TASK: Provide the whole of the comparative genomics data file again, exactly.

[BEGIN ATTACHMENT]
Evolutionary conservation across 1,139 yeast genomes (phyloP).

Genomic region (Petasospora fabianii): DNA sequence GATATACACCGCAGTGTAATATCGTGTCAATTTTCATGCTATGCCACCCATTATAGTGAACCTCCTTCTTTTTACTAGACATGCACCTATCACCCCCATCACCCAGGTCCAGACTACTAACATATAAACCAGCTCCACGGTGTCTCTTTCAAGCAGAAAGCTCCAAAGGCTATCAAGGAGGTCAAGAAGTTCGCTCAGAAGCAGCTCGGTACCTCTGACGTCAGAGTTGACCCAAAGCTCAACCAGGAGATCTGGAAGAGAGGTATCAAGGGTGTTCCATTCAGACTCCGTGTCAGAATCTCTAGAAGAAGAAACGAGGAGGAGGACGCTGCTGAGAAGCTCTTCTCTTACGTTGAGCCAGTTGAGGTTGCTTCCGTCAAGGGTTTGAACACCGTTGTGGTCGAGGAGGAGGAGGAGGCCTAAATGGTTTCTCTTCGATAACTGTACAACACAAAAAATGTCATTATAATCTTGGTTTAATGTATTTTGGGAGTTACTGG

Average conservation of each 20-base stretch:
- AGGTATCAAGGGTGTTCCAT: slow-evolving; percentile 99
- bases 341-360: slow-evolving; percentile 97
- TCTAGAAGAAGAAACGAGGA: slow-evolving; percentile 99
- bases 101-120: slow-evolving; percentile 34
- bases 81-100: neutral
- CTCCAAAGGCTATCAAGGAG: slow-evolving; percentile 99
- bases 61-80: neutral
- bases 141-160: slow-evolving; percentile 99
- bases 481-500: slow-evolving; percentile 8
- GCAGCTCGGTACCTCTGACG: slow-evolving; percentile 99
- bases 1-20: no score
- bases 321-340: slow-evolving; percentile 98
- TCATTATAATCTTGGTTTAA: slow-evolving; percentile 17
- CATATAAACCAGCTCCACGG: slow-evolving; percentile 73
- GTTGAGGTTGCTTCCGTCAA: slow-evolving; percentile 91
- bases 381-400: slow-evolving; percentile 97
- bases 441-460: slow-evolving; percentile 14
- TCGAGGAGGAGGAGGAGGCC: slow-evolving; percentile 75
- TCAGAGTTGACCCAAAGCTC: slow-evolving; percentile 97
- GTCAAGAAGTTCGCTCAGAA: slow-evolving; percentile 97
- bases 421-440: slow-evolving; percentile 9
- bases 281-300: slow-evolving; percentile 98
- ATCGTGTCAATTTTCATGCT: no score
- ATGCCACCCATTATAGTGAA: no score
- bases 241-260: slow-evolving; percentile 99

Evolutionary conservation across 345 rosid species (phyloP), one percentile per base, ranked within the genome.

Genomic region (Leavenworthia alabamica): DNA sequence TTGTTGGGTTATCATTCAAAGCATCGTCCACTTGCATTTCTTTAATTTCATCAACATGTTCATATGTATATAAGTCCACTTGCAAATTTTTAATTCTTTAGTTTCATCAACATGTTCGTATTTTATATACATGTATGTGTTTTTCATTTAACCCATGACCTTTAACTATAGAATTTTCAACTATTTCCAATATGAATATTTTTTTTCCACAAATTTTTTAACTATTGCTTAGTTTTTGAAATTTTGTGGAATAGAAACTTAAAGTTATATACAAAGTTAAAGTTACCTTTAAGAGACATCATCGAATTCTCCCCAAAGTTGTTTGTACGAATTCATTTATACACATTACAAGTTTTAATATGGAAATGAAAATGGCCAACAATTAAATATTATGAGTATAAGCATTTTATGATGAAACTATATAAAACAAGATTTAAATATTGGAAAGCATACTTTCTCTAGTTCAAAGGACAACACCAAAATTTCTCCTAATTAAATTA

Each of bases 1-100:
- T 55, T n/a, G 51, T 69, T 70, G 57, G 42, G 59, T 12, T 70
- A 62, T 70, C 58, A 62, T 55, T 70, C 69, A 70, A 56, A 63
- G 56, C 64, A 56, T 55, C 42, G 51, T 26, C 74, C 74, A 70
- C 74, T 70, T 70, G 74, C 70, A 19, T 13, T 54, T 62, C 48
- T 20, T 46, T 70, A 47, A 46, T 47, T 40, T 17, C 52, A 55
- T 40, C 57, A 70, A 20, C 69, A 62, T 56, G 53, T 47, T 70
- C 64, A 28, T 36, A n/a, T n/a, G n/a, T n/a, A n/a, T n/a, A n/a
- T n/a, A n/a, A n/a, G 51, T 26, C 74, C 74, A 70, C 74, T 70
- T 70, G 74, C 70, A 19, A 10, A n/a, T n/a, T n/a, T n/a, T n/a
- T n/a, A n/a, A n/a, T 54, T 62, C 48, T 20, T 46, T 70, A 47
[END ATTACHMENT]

Evolutionary conservation across 1,139 yeast genomes (phyloP).

Genomic region (Petasospora fabianii): DNA sequence GATATACACCGCAGTGTAATATCGTGTCAATTTTCATGCTATGCCACCCATTATAGTGAACCTCCTTCTTTTTACTAGACATGCACCTATCACCCCCATCACCCAGGTCCAGACTACTAACATATAAACCAGCTCCACGGTGTCTCTTTCAAGCAGAAAGCTCCAAAGGCTATCAAGGAGGTCAAGAAGTTCGCTCAGAAGCAGCTCGGTACCTCTGACGTCAGAGTTGACCCAAAGCTCAACCAGGAGATCTGGAAGAGAGGTATCAAGGGTGTTCCATTCAGACTCCGTGTCAGAATCTCTAGAAGAAGAAACGAGGAGGAGGACGCTGCTGAGAAGCTCTTCTCTTACGTTGAGCCAGTTGAGGTTGCTTCCGTCAAGGGTTTGAACACCGTTGTGGTCGAGGAGGAGGAGGAGGCCTAAATGGTTTCTCTTCGATAACTGTACAACACAAAAAATGTCATTATAATCTTGGTTTAATGTATTTTGGGAGTTACTGG

Average conservation of each 20-base stretch:
- AGGTATCAAGGGTGTTCCAT: slow-evolving; percentile 99
- bases 341-360: slow-evolving; percentile 97
- TCTAGAAGAAGAAACGAGGA: slow-evolving; percentile 99
- bases 101-120: slow-evolving; percentile 34
- bases 81-100: neutral
- CTCCAAAGGCTATCAAGGAG: slow-evolving; percentile 99
- bases 61-80: neutral
- bases 141-160: slow-evolving; percentile 99
- bases 481-500: slow-evolving; percentile 8
- GCAGCTCGGTACCTCTGACG: slow-evolving; percentile 99
- bases 1-20: no score
- bases 321-340: slow-evolving; percentile 98
- TCATTATAATCTTGGTTTAA: slow-evolving; percentile 17
- CATATAAACCAGCTCCACGG: slow-evolving; percentile 73
- GTTGAGGTTGCTTCCGTCAA: slow-evolving; percentile 91
- bases 381-400: slow-evolving; percentile 97
- bases 441-460: slow-evolving; percentile 14
- TCGAGGAGGAGGAGGAGGCC: slow-evolving; percentile 75
- TCAGAGTTGACCCAAAGCTC: slow-evolving; percentile 97
- GTCAAGAAGTTCGCTCAGAA: slow-evolving; percentile 97
- bases 421-440: slow-evolving; percentile 9
- bases 281-300: slow-evolving; percentile 98
- ATCGTGTCAATTTTCATGCT: no score
- ATGCCACCCATTATAGTGAA: no score
- bases 241-260: slow-evolving; percentile 99

Evolutionary conservation across 345 rosid species (phyloP), one percentile per base, ranked within the genome.

Genomic region (Leavenworthia alabamica): DNA sequence TTGTTGGGTTATCATTCAAAGCATCGTCCACTTGCATTTCTTTAATTTCATCAACATGTTCATATGTATATAAGTCCACTTGCAAATTTTTAATTCTTTAGTTTCATCAACATGTTCGTATTTTATATACATGTATGTGTTTTTCATTTAACCCATGACCTTTAACTATAGAATTTTCAACTATTTCCAATATGAATATTTTTTTTCCACAAATTTTTTAACTATTGCTTAGTTTTTGAAATTTTGTGGAATAGAAACTTAAAGTTATATACAAAGTTAAAGTTACCTTTAAGAGACATCATCGAATTCTCCCCAAAGTTGTTTGTACGAATTCATTTATACACATTACAAGTTTTAATATGGAAATGAAAATGGCCAACAATTAAATATTATGAGTATAAGCATTTTATGATGAAACTATATAAAACAAGATTTAAATATTGGAAAGCATACTTTCTCTAGTTCAAAGGACAACACCAAAATTTCTCCTAATTAAATTA

Each of bases 1-100:
- T 55, T n/a, G 51, T 69, T 70, G 57, G 42, G 59, T 12, T 70
- A 62, T 70, C 58, A 62, T 55, T 70, C 69, A 70, A 56, A 63
- G 56, C 64, A 56, T 55, C 42, G 51, T 26, C 74, C 74, A 70
- C 74, T 70, T 70, G 74, C 70, A 19, T 13, T 54, T 62, C 48
- T 20, T 46, T 70, A 47, A 46, T 47, T 40, T 17, C 52, A 55
- T 40, C 57, A 70, A 20, C 69, A 62, T 56, G 53, T 47, T 70
- C 64, A 28, T 36, A n/a, T n/a, G n/a, T n/a, A n/a, T n/a, A n/a
- T n/a, A n/a, A n/a, G 51, T 26, C 74, C 74, A 70, C 74, T 70
- T 70, G 74, C 70, A 19, A 10, A n/a, T n/a, T n/a, T n/a, T n/a
- T n/a, A n/a, A n/a, T 54, T 62, C 48, T 20, T 46, T 70, A 47